A saddler and jailer from Illinois, McLean F. Wood served as a private in the 4th Illinois Infantry during the Mexican War. He raised a company in 1861, and was made Captain in the 10th Illinois Infantry. He was later promoted to Lieutenant Colonel in June, 1862. Wood commanded the regiment during Sherman's March to the Sea. He was mustered out on June 12, 1865, but he returned to the field to take command of the 154th Illinois Infantry as a Colonel. This proved to be a fatal mistake.
Wood took command of the District of Middle Tennessee, Department of the Cumberland in July. He contracted typhoid fever and spotted fever the same month while at Nashville. After an illness of three weeks, Wood died on August 6, 1865. He left behind a wife, named Sophia, and a 7 year old son named Edward.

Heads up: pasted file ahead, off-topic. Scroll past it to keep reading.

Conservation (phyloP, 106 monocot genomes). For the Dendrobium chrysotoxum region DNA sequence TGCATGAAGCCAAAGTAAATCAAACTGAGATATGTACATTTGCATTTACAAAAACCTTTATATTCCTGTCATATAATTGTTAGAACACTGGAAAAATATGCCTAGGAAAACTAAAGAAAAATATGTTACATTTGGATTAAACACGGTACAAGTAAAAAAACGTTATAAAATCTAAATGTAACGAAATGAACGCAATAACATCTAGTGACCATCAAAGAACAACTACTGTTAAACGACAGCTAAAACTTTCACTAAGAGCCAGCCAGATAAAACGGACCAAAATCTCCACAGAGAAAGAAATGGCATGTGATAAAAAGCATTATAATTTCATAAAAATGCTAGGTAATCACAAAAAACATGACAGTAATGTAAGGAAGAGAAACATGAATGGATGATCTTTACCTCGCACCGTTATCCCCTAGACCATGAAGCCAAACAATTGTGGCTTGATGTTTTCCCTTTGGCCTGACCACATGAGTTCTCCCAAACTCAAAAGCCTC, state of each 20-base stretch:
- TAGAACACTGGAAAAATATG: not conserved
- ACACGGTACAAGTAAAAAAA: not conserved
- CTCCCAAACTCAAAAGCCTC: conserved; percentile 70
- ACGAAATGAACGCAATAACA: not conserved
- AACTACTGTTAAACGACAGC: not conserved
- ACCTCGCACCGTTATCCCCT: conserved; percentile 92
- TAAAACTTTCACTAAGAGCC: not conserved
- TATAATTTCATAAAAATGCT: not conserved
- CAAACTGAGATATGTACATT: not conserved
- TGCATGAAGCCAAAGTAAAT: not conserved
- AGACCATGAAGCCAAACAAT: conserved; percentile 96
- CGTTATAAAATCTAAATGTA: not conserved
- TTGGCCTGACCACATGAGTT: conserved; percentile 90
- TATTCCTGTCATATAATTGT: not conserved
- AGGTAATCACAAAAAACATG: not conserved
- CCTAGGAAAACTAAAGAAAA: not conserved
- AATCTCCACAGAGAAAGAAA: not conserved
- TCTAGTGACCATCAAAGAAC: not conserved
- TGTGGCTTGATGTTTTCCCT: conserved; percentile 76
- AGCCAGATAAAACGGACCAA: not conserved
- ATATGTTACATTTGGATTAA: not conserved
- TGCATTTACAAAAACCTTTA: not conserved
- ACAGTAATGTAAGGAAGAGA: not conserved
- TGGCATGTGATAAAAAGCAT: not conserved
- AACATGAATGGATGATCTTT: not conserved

Wood's remains were returned to his hometown of Jacksonville, Illinois, and the funeral services held at Strawn's Hall. Flags throughout the city were flown half-mast and his coffin wrapped in the U.S. flag. On August 11, 1865, the Daily Illinois State Journal declared that Wood’s “reputation as an officer and soldier, added to his private virtues, have caused all to mourn his loss.”
"Long after the proudest mausoleum shall have crumbed to dust," the same paper noted five days later, "the deeds of these men [Wood and two other officers killed in action] shall live fresh and green in the memory and heart of the nation whose fullness of freedom they lived and died to accomplish."
Wood's headstone at East Cemetery has since crumbled to dust, and his deeds have been forgotten. That was at least the case until May, 2021. A veteran headstone was added to his unmarked grave. His sacrifice has not been forgotten.